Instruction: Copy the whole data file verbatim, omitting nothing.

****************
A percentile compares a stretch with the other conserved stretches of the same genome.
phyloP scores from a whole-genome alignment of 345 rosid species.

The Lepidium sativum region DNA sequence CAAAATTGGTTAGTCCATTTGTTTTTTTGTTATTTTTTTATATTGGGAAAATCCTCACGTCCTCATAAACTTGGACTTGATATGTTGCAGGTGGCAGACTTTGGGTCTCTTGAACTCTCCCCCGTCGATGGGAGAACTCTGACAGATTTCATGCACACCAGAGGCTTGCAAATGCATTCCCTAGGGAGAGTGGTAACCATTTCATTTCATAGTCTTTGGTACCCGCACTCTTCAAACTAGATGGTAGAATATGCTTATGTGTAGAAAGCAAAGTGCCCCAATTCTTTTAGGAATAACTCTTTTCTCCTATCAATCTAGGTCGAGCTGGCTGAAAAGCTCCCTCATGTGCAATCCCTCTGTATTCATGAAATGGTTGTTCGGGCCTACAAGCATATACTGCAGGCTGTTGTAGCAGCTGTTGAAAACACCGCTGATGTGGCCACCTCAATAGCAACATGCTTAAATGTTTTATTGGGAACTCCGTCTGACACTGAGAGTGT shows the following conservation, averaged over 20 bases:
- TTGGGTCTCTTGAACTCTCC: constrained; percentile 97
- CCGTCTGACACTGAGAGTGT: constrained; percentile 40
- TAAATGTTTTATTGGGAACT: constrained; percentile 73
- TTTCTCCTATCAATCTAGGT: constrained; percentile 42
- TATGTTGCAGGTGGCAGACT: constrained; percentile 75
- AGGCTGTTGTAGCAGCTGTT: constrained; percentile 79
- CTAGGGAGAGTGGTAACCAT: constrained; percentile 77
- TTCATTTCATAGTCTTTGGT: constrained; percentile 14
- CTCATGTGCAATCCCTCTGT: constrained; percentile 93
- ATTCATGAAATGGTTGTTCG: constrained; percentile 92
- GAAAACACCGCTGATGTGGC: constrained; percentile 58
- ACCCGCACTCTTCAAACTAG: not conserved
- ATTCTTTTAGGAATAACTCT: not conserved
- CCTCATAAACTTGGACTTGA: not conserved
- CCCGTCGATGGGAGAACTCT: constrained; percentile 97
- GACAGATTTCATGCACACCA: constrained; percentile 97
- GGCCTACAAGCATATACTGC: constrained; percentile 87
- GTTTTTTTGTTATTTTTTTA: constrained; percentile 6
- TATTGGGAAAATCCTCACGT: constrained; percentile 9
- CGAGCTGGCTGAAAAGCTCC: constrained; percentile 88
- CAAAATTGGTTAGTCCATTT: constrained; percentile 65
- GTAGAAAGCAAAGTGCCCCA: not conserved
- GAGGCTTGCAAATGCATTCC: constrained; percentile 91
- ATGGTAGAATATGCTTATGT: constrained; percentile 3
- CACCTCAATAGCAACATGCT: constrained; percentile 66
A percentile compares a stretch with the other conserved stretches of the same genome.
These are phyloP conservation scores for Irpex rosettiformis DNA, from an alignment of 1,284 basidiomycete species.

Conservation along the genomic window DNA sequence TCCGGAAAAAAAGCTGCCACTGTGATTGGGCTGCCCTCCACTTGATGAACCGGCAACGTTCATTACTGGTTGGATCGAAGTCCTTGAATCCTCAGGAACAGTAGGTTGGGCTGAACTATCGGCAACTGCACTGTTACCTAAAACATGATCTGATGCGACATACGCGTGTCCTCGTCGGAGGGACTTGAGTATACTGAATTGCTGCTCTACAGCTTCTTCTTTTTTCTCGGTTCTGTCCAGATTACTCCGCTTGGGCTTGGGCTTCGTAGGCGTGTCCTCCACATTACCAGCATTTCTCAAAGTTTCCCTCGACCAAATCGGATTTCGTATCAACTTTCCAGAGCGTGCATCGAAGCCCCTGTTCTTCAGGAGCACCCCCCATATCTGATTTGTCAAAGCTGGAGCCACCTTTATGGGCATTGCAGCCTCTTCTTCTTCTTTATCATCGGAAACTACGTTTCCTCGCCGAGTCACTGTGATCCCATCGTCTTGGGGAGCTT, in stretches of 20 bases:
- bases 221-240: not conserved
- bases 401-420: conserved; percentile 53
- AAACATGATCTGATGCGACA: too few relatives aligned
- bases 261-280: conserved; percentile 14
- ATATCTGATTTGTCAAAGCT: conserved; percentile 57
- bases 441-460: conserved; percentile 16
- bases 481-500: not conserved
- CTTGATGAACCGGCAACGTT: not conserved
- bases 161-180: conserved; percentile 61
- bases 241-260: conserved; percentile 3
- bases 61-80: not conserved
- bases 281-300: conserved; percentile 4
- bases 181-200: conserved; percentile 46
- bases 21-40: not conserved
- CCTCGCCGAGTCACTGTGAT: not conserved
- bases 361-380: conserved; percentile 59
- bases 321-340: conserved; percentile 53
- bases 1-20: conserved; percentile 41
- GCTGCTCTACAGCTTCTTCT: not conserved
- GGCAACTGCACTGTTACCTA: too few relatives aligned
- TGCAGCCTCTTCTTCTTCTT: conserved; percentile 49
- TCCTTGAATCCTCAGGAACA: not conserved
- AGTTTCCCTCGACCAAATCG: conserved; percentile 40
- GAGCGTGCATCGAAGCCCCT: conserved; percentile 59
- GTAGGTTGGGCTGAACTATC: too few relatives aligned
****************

A percentile compares a stretch with the other conserved stretches of the same genome.
phyloP scores from a whole-genome alignment of 345 rosid species.

The Lepidium sativum region DNA sequence CAAAATTGGTTAGTCCATTTGTTTTTTTGTTATTTTTTTATATTGGGAAAATCCTCACGTCCTCATAAACTTGGACTTGATATGTTGCAGGTGGCAGACTTTGGGTCTCTTGAACTCTCCCCCGTCGATGGGAGAACTCTGACAGATTTCATGCACACCAGAGGCTTGCAAATGCATTCCCTAGGGAGAGTGGTAACCATTTCATTTCATAGTCTTTGGTACCCGCACTCTTCAAACTAGATGGTAGAATATGCTTATGTGTAGAAAGCAAAGTGCCCCAATTCTTTTAGGAATAACTCTTTTCTCCTATCAATCTAGGTCGAGCTGGCTGAAAAGCTCCCTCATGTGCAATCCCTCTGTATTCATGAAATGGTTGTTCGGGCCTACAAGCATATACTGCAGGCTGTTGTAGCAGCTGTTGAAAACACCGCTGATGTGGCCACCTCAATAGCAACATGCTTAAATGTTTTATTGGGAACTCCGTCTGACACTGAGAGTGT shows the following conservation, averaged over 20 bases:
- TTGGGTCTCTTGAACTCTCC: constrained; percentile 97
- CCGTCTGACACTGAGAGTGT: constrained; percentile 40
- TAAATGTTTTATTGGGAACT: constrained; percentile 73
- TTTCTCCTATCAATCTAGGT: constrained; percentile 42
- TATGTTGCAGGTGGCAGACT: constrained; percentile 75
- AGGCTGTTGTAGCAGCTGTT: constrained; percentile 79
- CTAGGGAGAGTGGTAACCAT: constrained; percentile 77
- TTCATTTCATAGTCTTTGGT: constrained; percentile 14
- CTCATGTGCAATCCCTCTGT: constrained; percentile 93
- ATTCATGAAATGGTTGTTCG: constrained; percentile 92
- GAAAACACCGCTGATGTGGC: constrained; percentile 58
- ACCCGCACTCTTCAAACTAG: not conserved
- ATTCTTTTAGGAATAACTCT: not conserved
- CCTCATAAACTTGGACTTGA: not conserved
- CCCGTCGATGGGAGAACTCT: constrained; percentile 97
- GACAGATTTCATGCACACCA: constrained; percentile 97
- GGCCTACAAGCATATACTGC: constrained; percentile 87
- GTTTTTTTGTTATTTTTTTA: constrained; percentile 6
- TATTGGGAAAATCCTCACGT: constrained; percentile 9
- CGAGCTGGCTGAAAAGCTCC: constrained; percentile 88
- CAAAATTGGTTAGTCCATTT: constrained; percentile 65
- GTAGAAAGCAAAGTGCCCCA: not conserved
- GAGGCTTGCAAATGCATTCC: constrained; percentile 91
- ATGGTAGAATATGCTTATGT: constrained; percentile 3
- CACCTCAATAGCAACATGCT: constrained; percentile 66
A percentile compares a stretch with the other conserved stretches of the same genome.
These are phyloP conservation scores for Irpex rosettiformis DNA, from an alignment of 1,284 basidiomycete species.

Conservation along the genomic window DNA sequence TCCGGAAAAAAAGCTGCCACTGTGATTGGGCTGCCCTCCACTTGATGAACCGGCAACGTTCATTACTGGTTGGATCGAAGTCCTTGAATCCTCAGGAACAGTAGGTTGGGCTGAACTATCGGCAACTGCACTGTTACCTAAAACATGATCTGATGCGACATACGCGTGTCCTCGTCGGAGGGACTTGAGTATACTGAATTGCTGCTCTACAGCTTCTTCTTTTTTCTCGGTTCTGTCCAGATTACTCCGCTTGGGCTTGGGCTTCGTAGGCGTGTCCTCCACATTACCAGCATTTCTCAAAGTTTCCCTCGACCAAATCGGATTTCGTATCAACTTTCCAGAGCGTGCATCGAAGCCCCTGTTCTTCAGGAGCACCCCCCATATCTGATTTGTCAAAGCTGGAGCCACCTTTATGGGCATTGCAGCCTCTTCTTCTTCTTTATCATCGGAAACTACGTTTCCTCGCCGAGTCACTGTGATCCCATCGTCTTGGGGAGCTT, in stretches of 20 bases:
- bases 221-240: not conserved
- bases 401-420: conserved; percentile 53
- AAACATGATCTGATGCGACA: too few relatives aligned
- bases 261-280: conserved; percentile 14
- ATATCTGATTTGTCAAAGCT: conserved; percentile 57
- bases 441-460: conserved; percentile 16
- bases 481-500: not conserved
- CTTGATGAACCGGCAACGTT: not conserved
- bases 161-180: conserved; percentile 61
- bases 241-260: conserved; percentile 3
- bases 61-80: not conserved
- bases 281-300: conserved; percentile 4
- bases 181-200: conserved; percentile 46
- bases 21-40: not conserved
- CCTCGCCGAGTCACTGTGAT: not conserved
- bases 361-380: conserved; percentile 59
- bases 321-340: conserved; percentile 53
- bases 1-20: conserved; percentile 41
- GCTGCTCTACAGCTTCTTCT: not conserved
- GGCAACTGCACTGTTACCTA: too few relatives aligned
- TGCAGCCTCTTCTTCTTCTT: conserved; percentile 49
- TCCTTGAATCCTCAGGAACA: not conserved
- AGTTTCCCTCGACCAAATCG: conserved; percentile 40
- GAGCGTGCATCGAAGCCCCT: conserved; percentile 59
- GTAGGTTGGGCTGAACTATC: too few relatives aligned